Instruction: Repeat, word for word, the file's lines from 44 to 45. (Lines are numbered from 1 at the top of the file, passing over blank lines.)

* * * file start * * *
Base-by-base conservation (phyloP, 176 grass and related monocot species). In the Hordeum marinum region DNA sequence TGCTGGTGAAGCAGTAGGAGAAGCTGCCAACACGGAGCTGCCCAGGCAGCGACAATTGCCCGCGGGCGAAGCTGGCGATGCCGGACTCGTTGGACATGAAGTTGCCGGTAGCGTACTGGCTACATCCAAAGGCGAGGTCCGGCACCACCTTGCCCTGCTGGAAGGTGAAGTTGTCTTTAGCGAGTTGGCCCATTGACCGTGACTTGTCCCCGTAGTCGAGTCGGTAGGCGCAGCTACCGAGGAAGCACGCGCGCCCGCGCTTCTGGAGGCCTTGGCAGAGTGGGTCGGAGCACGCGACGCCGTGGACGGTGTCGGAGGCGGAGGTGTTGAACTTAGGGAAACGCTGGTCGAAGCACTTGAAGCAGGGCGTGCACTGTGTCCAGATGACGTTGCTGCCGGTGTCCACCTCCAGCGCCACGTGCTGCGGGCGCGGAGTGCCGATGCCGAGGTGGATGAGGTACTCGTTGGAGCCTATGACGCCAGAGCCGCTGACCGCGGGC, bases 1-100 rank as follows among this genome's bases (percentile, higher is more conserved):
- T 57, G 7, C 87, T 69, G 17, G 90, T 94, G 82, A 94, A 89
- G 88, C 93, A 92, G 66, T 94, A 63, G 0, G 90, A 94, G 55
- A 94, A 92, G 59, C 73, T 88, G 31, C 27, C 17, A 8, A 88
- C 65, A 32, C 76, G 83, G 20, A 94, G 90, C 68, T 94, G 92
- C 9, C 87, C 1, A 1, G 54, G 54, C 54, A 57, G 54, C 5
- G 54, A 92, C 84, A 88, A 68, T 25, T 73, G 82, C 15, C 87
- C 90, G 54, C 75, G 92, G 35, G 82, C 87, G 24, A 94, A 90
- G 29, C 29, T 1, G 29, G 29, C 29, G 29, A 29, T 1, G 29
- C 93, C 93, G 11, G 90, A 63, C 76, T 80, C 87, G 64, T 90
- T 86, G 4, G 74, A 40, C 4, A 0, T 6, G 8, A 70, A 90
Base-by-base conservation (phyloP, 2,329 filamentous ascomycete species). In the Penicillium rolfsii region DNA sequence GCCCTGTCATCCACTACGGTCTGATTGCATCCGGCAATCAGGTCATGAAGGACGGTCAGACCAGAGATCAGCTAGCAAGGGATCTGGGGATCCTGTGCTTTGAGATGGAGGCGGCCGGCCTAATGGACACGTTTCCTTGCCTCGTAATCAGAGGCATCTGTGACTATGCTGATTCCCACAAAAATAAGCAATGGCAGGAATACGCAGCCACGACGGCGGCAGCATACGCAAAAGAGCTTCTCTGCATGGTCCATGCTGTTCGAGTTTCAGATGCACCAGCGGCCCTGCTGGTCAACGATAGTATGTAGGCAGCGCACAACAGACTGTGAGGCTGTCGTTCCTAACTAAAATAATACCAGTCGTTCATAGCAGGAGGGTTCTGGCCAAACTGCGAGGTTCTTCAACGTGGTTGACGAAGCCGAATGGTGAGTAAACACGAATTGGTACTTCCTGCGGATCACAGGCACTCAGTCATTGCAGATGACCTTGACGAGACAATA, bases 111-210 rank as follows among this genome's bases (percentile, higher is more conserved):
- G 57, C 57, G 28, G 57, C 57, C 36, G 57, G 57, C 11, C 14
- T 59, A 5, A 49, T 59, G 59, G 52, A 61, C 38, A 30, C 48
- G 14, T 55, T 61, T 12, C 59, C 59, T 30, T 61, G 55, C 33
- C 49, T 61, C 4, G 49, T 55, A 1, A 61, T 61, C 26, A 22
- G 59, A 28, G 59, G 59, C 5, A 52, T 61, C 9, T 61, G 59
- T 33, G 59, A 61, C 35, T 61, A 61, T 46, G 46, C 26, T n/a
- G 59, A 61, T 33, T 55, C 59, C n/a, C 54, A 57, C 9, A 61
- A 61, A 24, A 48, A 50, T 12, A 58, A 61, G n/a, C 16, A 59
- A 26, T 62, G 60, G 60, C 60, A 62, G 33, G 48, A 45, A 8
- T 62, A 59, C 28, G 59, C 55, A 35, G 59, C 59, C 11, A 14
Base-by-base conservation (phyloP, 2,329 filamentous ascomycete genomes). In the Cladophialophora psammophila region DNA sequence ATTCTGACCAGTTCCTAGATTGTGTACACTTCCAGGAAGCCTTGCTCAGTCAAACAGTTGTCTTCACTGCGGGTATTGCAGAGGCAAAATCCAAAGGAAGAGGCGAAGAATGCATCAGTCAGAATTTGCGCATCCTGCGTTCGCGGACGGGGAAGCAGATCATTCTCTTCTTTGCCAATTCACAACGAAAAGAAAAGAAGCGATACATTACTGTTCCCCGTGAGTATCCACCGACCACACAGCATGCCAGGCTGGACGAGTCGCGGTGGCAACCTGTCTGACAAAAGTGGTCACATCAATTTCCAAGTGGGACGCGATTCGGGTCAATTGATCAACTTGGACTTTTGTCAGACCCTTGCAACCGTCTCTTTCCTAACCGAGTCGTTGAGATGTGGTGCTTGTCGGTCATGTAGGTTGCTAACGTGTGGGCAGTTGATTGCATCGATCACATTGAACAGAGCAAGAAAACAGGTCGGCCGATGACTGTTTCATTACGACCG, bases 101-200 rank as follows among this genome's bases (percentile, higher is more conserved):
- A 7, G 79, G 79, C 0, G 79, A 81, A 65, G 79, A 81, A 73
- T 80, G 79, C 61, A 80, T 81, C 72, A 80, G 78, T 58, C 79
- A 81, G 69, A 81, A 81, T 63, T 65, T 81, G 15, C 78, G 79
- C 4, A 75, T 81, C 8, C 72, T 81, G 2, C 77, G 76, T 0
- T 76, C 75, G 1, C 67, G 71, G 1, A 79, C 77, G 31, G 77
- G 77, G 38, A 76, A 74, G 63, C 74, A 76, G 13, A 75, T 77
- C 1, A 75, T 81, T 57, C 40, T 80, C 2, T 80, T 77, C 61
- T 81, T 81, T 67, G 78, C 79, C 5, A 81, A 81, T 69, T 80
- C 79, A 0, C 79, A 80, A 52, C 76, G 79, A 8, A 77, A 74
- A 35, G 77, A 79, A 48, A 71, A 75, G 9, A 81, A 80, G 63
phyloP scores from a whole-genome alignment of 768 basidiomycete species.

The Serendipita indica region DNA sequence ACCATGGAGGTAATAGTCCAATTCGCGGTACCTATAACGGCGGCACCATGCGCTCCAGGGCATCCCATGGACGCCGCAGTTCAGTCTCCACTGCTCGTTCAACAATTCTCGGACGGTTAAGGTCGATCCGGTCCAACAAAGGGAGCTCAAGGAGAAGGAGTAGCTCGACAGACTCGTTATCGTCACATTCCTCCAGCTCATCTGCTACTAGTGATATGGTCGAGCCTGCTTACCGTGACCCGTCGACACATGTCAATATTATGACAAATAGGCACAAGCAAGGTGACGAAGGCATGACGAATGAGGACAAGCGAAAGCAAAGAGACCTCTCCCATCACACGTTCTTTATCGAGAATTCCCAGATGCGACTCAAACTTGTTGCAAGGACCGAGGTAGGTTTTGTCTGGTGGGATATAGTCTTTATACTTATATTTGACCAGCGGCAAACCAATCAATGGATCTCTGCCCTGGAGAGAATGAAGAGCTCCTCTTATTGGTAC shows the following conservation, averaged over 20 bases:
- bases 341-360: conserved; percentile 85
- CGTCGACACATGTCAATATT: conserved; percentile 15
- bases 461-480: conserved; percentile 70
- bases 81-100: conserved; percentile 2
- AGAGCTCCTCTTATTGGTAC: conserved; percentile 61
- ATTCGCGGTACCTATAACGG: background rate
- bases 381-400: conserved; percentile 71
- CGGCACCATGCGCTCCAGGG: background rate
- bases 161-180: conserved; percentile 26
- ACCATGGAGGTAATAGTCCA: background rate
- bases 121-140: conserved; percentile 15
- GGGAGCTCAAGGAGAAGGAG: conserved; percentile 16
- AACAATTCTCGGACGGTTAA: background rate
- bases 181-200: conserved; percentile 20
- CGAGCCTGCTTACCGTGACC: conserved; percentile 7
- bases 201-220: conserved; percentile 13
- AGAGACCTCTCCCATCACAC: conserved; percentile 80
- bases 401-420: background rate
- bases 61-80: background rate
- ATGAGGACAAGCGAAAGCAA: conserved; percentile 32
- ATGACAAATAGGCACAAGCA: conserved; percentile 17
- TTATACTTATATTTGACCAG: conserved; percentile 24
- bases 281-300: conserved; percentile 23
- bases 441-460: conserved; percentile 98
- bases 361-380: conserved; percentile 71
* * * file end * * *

- bases 161-180: conserved; percentile 26
- ACCATGGAGGTAATAGTCCA: background rate